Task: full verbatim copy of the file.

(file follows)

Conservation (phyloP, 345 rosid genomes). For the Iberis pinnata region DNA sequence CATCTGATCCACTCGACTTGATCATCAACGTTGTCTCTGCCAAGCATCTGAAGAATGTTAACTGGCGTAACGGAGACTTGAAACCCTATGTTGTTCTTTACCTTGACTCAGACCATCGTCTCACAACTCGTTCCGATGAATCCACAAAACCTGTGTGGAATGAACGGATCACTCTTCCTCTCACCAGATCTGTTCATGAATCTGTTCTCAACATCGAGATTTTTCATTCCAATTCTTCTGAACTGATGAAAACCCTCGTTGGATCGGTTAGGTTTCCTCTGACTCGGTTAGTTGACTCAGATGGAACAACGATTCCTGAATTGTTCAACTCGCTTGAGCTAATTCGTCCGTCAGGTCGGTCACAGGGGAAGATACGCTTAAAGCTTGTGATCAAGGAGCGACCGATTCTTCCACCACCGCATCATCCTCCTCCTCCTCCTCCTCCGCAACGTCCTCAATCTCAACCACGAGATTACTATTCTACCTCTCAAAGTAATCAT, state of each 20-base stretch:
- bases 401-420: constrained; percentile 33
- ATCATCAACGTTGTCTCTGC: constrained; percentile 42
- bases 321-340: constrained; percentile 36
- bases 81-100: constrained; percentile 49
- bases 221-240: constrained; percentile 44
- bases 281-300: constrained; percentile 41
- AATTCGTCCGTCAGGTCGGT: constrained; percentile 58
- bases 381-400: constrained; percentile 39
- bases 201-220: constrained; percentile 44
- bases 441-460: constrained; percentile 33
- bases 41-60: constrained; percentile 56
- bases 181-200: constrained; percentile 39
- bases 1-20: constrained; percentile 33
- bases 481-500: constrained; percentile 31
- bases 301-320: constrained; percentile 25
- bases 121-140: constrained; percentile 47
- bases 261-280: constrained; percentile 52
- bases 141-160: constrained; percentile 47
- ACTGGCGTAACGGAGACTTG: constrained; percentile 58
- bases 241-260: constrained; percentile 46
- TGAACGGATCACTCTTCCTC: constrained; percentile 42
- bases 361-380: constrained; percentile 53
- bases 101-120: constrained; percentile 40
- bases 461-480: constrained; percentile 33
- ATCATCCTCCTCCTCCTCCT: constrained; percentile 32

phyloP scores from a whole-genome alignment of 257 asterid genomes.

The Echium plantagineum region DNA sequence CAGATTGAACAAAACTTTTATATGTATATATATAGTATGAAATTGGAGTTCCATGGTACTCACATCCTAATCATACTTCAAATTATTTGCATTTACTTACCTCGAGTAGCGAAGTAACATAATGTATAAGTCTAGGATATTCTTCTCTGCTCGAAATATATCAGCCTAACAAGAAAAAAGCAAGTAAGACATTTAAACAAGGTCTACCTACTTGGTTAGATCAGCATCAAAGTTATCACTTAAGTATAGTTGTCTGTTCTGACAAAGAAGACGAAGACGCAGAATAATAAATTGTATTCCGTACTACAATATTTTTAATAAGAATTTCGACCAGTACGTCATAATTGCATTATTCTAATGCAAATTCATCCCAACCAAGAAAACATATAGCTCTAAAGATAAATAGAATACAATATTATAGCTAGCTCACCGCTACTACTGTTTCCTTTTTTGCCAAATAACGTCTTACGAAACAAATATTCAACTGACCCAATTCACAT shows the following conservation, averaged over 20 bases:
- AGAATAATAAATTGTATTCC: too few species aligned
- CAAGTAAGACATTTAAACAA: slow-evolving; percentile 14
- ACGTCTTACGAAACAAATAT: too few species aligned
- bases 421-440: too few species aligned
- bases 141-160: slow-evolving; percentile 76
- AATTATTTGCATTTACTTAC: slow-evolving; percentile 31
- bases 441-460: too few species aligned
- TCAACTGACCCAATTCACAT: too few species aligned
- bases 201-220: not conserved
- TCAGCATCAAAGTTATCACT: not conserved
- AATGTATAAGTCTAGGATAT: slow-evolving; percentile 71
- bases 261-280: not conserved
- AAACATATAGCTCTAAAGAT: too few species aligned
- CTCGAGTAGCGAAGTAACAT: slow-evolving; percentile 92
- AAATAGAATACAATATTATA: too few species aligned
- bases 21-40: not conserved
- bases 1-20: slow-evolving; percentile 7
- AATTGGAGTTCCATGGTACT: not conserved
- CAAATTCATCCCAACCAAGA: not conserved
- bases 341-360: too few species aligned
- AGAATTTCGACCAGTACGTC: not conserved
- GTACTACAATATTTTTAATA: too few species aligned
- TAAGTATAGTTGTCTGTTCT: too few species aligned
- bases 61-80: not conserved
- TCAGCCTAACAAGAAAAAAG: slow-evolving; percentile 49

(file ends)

Conservation (phyloP, 345 rosid genomes). For the Iberis pinnata region DNA sequence CATCTGATCCACTCGACTTGATCATCAACGTTGTCTCTGCCAAGCATCTGAAGAATGTTAACTGGCGTAACGGAGACTTGAAACCCTATGTTGTTCTTTACCTTGACTCAGACCATCGTCTCACAACTCGTTCCGATGAATCCACAAAACCTGTGTGGAATGAACGGATCACTCTTCCTCTCACCAGATCTGTTCATGAATCTGTTCTCAACATCGAGATTTTTCATTCCAATTCTTCTGAACTGATGAAAACCCTCGTTGGATCGGTTAGGTTTCCTCTGACTCGGTTAGTTGACTCAGATGGAACAACGATTCCTGAATTGTTCAACTCGCTTGAGCTAATTCGTCCGTCAGGTCGGTCACAGGGGAAGATACGCTTAAAGCTTGTGATCAAGGAGCGACCGATTCTTCCACCACCGCATCATCCTCCTCCTCCTCCTCCTCCGCAACGTCCTCAATCTCAACCACGAGATTACTATTCTACCTCTCAAAGTAATCAT, state of each 20-base stretch:
- bases 401-420: constrained; percentile 33
- ATCATCAACGTTGTCTCTGC: constrained; percentile 42
- bases 321-340: constrained; percentile 36
- bases 81-100: constrained; percentile 49
- bases 221-240: constrained; percentile 44
- bases 281-300: constrained; percentile 41
- AATTCGTCCGTCAGGTCGGT: constrained; percentile 58
- bases 381-400: constrained; percentile 39
- bases 201-220: constrained; percentile 44
- bases 441-460: constrained; percentile 33
- bases 41-60: constrained; percentile 56
- bases 181-200: constrained; percentile 39
- bases 1-20: constrained; percentile 33
- bases 481-500: constrained; percentile 31
- bases 301-320: constrained; percentile 25
- bases 121-140: constrained; percentile 47
- bases 261-280: constrained; percentile 52
- bases 141-160: constrained; percentile 47
- ACTGGCGTAACGGAGACTTG: constrained; percentile 58
- bases 241-260: constrained; percentile 46
- TGAACGGATCACTCTTCCTC: constrained; percentile 42
- bases 361-380: constrained; percentile 53
- bases 101-120: constrained; percentile 40
- bases 461-480: constrained; percentile 33
- ATCATCCTCCTCCTCCTCCT: constrained; percentile 32

phyloP scores from a whole-genome alignment of 257 asterid genomes.

The Echium plantagineum region DNA sequence CAGATTGAACAAAACTTTTATATGTATATATATAGTATGAAATTGGAGTTCCATGGTACTCACATCCTAATCATACTTCAAATTATTTGCATTTACTTACCTCGAGTAGCGAAGTAACATAATGTATAAGTCTAGGATATTCTTCTCTGCTCGAAATATATCAGCCTAACAAGAAAAAAGCAAGTAAGACATTTAAACAAGGTCTACCTACTTGGTTAGATCAGCATCAAAGTTATCACTTAAGTATAGTTGTCTGTTCTGACAAAGAAGACGAAGACGCAGAATAATAAATTGTATTCCGTACTACAATATTTTTAATAAGAATTTCGACCAGTACGTCATAATTGCATTATTCTAATGCAAATTCATCCCAACCAAGAAAACATATAGCTCTAAAGATAAATAGAATACAATATTATAGCTAGCTCACCGCTACTACTGTTTCCTTTTTTGCCAAATAACGTCTTACGAAACAAATATTCAACTGACCCAATTCACAT shows the following conservation, averaged over 20 bases:
- AGAATAATAAATTGTATTCC: too few species aligned
- CAAGTAAGACATTTAAACAA: slow-evolving; percentile 14
- ACGTCTTACGAAACAAATAT: too few species aligned
- bases 421-440: too few species aligned
- bases 141-160: slow-evolving; percentile 76
- AATTATTTGCATTTACTTAC: slow-evolving; percentile 31
- bases 441-460: too few species aligned
- TCAACTGACCCAATTCACAT: too few species aligned
- bases 201-220: not conserved
- TCAGCATCAAAGTTATCACT: not conserved
- AATGTATAAGTCTAGGATAT: slow-evolving; percentile 71
- bases 261-280: not conserved
- AAACATATAGCTCTAAAGAT: too few species aligned
- CTCGAGTAGCGAAGTAACAT: slow-evolving; percentile 92
- AAATAGAATACAATATTATA: too few species aligned
- bases 21-40: not conserved
- bases 1-20: slow-evolving; percentile 7
- AATTGGAGTTCCATGGTACT: not conserved
- CAAATTCATCCCAACCAAGA: not conserved
- bases 341-360: too few species aligned
- AGAATTTCGACCAGTACGTC: not conserved
- GTACTACAATATTTTTAATA: too few species aligned
- TAAGTATAGTTGTCTGTTCT: too few species aligned
- bases 61-80: not conserved
- TCAGCCTAACAAGAAAAAAG: slow-evolving; percentile 49